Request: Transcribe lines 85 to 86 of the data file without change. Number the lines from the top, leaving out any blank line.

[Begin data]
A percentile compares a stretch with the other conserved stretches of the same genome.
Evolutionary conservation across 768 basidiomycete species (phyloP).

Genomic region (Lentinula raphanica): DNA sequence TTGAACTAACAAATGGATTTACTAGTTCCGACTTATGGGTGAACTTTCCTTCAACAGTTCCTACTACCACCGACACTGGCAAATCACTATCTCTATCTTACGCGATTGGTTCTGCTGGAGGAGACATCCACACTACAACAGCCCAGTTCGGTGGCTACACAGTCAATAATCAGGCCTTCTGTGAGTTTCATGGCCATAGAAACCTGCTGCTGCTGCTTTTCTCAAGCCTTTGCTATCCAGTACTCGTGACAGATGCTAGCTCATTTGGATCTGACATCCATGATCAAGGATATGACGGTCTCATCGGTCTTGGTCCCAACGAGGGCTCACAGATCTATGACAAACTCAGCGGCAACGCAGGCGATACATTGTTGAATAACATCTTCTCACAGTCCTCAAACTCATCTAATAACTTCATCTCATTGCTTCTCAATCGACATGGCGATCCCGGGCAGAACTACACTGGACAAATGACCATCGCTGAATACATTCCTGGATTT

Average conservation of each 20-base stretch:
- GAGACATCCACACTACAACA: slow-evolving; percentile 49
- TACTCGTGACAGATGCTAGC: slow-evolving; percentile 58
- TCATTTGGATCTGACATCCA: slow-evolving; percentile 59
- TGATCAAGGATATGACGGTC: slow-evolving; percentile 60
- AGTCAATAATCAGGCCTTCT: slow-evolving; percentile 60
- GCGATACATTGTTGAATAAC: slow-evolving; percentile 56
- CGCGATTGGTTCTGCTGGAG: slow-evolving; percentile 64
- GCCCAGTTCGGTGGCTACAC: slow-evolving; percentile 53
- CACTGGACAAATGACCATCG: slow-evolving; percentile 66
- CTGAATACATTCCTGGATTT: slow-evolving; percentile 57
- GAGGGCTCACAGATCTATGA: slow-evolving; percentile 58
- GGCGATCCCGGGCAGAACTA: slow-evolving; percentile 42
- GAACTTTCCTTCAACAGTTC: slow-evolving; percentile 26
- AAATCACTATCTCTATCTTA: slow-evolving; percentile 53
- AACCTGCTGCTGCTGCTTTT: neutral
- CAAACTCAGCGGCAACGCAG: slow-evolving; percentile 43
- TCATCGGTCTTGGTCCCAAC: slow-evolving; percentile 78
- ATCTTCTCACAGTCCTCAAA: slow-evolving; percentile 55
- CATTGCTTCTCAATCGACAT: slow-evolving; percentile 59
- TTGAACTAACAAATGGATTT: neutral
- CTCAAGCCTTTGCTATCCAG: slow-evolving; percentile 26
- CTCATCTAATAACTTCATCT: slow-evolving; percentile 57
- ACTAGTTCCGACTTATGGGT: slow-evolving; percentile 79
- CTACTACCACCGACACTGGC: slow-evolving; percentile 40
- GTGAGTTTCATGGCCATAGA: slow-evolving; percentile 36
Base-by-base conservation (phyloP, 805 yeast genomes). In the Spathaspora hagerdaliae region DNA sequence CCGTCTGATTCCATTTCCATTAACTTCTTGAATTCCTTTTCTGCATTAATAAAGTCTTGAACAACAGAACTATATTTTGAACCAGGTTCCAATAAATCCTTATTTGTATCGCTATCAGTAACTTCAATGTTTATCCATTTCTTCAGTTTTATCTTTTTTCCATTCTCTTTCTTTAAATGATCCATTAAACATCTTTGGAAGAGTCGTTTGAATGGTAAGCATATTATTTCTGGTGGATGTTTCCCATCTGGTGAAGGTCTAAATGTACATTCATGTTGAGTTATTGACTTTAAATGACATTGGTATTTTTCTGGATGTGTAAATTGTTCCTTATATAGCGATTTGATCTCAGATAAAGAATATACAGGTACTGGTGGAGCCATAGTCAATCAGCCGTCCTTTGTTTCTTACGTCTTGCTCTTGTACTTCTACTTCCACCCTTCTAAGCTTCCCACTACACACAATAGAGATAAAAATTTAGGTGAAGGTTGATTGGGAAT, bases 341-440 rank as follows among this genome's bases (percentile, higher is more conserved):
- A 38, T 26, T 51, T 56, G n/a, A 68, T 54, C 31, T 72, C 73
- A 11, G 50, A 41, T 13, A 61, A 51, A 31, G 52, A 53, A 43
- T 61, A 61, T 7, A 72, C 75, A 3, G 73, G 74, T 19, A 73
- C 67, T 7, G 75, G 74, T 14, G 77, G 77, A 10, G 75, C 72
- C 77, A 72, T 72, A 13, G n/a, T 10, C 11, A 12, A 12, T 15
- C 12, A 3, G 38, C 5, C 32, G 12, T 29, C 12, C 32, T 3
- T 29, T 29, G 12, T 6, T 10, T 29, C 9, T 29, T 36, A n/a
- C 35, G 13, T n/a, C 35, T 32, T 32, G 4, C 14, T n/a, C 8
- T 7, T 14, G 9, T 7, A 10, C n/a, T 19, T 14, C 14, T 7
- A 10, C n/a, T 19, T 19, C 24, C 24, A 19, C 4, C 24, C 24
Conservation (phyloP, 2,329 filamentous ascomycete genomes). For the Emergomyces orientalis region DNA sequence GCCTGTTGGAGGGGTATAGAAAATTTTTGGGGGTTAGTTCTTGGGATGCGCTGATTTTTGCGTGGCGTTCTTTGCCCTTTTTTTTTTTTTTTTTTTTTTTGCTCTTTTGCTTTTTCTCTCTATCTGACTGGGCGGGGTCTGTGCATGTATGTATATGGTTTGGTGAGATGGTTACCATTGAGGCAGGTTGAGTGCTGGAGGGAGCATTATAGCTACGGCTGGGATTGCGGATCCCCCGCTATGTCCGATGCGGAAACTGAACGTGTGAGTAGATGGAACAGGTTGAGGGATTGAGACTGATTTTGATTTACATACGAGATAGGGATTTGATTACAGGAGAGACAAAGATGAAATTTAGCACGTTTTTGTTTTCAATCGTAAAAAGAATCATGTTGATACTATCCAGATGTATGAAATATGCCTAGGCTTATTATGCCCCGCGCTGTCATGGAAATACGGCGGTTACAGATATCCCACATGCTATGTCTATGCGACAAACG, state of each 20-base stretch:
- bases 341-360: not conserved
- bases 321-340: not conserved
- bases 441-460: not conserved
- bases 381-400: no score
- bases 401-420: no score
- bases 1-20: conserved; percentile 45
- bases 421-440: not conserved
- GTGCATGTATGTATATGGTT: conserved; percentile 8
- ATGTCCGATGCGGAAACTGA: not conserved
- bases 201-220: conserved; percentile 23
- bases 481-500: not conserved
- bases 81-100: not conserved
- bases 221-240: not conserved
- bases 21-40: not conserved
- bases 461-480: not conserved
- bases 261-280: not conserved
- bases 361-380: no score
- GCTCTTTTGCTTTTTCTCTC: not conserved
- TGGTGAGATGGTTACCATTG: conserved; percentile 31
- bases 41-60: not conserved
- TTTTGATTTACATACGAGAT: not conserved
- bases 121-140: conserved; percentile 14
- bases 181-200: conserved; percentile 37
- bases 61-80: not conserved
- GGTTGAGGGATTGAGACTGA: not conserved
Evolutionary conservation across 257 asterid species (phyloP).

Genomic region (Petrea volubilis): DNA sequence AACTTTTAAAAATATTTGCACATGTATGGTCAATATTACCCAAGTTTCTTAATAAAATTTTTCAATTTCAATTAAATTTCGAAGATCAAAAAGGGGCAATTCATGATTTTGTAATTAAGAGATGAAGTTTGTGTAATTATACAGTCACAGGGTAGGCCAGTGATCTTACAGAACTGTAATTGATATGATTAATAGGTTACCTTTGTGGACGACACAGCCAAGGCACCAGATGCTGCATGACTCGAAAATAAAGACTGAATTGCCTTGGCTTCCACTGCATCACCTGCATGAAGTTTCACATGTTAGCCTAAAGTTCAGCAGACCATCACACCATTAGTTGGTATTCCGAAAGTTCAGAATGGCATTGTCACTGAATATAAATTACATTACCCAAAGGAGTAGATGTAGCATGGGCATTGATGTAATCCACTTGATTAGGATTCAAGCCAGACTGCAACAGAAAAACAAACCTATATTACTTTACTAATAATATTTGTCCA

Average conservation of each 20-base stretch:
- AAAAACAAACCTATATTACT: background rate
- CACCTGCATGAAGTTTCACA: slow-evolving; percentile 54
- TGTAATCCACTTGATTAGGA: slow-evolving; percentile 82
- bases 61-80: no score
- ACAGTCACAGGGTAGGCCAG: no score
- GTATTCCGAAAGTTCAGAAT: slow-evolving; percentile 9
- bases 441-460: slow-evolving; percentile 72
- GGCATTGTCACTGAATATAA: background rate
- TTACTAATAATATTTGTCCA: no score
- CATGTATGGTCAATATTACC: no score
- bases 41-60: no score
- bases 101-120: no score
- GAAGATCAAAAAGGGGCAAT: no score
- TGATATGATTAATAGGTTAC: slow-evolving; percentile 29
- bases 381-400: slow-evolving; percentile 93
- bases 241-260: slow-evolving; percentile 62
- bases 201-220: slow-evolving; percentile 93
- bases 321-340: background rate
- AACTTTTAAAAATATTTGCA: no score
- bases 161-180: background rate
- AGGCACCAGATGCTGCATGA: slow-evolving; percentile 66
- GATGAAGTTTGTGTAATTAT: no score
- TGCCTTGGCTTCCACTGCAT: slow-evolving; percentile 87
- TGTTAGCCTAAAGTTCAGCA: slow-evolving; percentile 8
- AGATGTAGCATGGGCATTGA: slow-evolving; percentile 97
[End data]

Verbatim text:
- bases 241-260: slow-evolving; percentile 62
- bases 201-220: slow-evolving; percentile 93